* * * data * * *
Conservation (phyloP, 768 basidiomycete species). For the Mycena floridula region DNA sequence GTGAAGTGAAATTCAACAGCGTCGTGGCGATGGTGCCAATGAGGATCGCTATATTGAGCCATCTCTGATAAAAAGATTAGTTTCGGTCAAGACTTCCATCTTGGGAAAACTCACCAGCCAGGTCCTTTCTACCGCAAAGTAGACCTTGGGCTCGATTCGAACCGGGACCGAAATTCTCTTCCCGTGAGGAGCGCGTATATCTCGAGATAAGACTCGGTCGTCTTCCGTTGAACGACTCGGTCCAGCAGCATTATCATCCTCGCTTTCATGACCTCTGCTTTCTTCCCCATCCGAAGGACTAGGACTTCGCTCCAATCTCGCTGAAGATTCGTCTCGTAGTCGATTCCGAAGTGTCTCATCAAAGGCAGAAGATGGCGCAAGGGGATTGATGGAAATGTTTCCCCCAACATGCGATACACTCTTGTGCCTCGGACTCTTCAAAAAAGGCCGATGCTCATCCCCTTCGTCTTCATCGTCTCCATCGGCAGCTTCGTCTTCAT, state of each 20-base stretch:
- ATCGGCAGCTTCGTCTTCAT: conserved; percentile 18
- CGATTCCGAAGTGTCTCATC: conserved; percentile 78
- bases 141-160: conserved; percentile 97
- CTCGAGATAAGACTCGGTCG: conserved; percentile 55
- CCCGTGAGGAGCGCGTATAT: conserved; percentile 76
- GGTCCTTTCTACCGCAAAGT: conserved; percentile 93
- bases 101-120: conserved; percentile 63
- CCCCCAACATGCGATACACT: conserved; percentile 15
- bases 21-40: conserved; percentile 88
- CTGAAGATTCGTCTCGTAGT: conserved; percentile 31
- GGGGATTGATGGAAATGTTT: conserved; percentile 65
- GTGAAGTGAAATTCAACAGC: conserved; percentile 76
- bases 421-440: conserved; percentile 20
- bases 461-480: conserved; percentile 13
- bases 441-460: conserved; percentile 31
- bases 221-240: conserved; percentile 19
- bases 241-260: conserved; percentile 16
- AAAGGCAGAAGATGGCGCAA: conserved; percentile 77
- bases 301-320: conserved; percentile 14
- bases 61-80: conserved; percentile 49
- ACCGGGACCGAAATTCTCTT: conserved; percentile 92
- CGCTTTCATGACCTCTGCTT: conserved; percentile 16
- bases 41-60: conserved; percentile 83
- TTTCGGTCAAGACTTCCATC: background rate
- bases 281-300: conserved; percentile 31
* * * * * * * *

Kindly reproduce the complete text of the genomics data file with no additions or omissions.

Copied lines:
Conservation (phyloP, 768 basidiomycete species). For the Mycena floridula region DNA sequence GTGAAGTGAAATTCAACAGCGTCGTGGCGATGGTGCCAATGAGGATCGCTATATTGAGCCATCTCTGATAAAAAGATTAGTTTCGGTCAAGACTTCCATCTTGGGAAAACTCACCAGCCAGGTCCTTTCTACCGCAAAGTAGACCTTGGGCTCGATTCGAACCGGGACCGAAATTCTCTTCCCGTGAGGAGCGCGTATATCTCGAGATAAGACTCGGTCGTCTTCCGTTGAACGACTCGGTCCAGCAGCATTATCATCCTCGCTTTCATGACCTCTGCTTTCTTCCCCATCCGAAGGACTAGGACTTCGCTCCAATCTCGCTGAAGATTCGTCTCGTAGTCGATTCCGAAGTGTCTCATCAAAGGCAGAAGATGGCGCAAGGGGATTGATGGAAATGTTTCCCCCAACATGCGATACACTCTTGTGCCTCGGACTCTTCAAAAAAGGCCGATGCTCATCCCCTTCGTCTTCATCGTCTCCATCGGCAGCTTCGTCTTCAT, state of each 20-base stretch:
- ATCGGCAGCTTCGTCTTCAT: conserved; percentile 18
- CGATTCCGAAGTGTCTCATC: conserved; percentile 78
- bases 141-160: conserved; percentile 97
- CTCGAGATAAGACTCGGTCG: conserved; percentile 55
- CCCGTGAGGAGCGCGTATAT: conserved; percentile 76
- GGTCCTTTCTACCGCAAAGT: conserved; percentile 93
- bases 101-120: conserved; percentile 63
- CCCCCAACATGCGATACACT: conserved; percentile 15
- bases 21-40: conserved; percentile 88
- CTGAAGATTCGTCTCGTAGT: conserved; percentile 31
- GGGGATTGATGGAAATGTTT: conserved; percentile 65
- GTGAAGTGAAATTCAACAGC: conserved; percentile 76
- bases 421-440: conserved; percentile 20
- bases 461-480: conserved; percentile 13
- bases 441-460: conserved; percentile 31
- bases 221-240: conserved; percentile 19
- bases 241-260: conserved; percentile 16
- AAAGGCAGAAGATGGCGCAA: conserved; percentile 77
- bases 301-320: conserved; percentile 14
- bases 61-80: conserved; percentile 49
- ACCGGGACCGAAATTCTCTT: conserved; percentile 92
- CGCTTTCATGACCTCTGCTT: conserved; percentile 16
- bases 41-60: conserved; percentile 83
- TTTCGGTCAAGACTTCCATC: background rate
- bases 281-300: conserved; percentile 31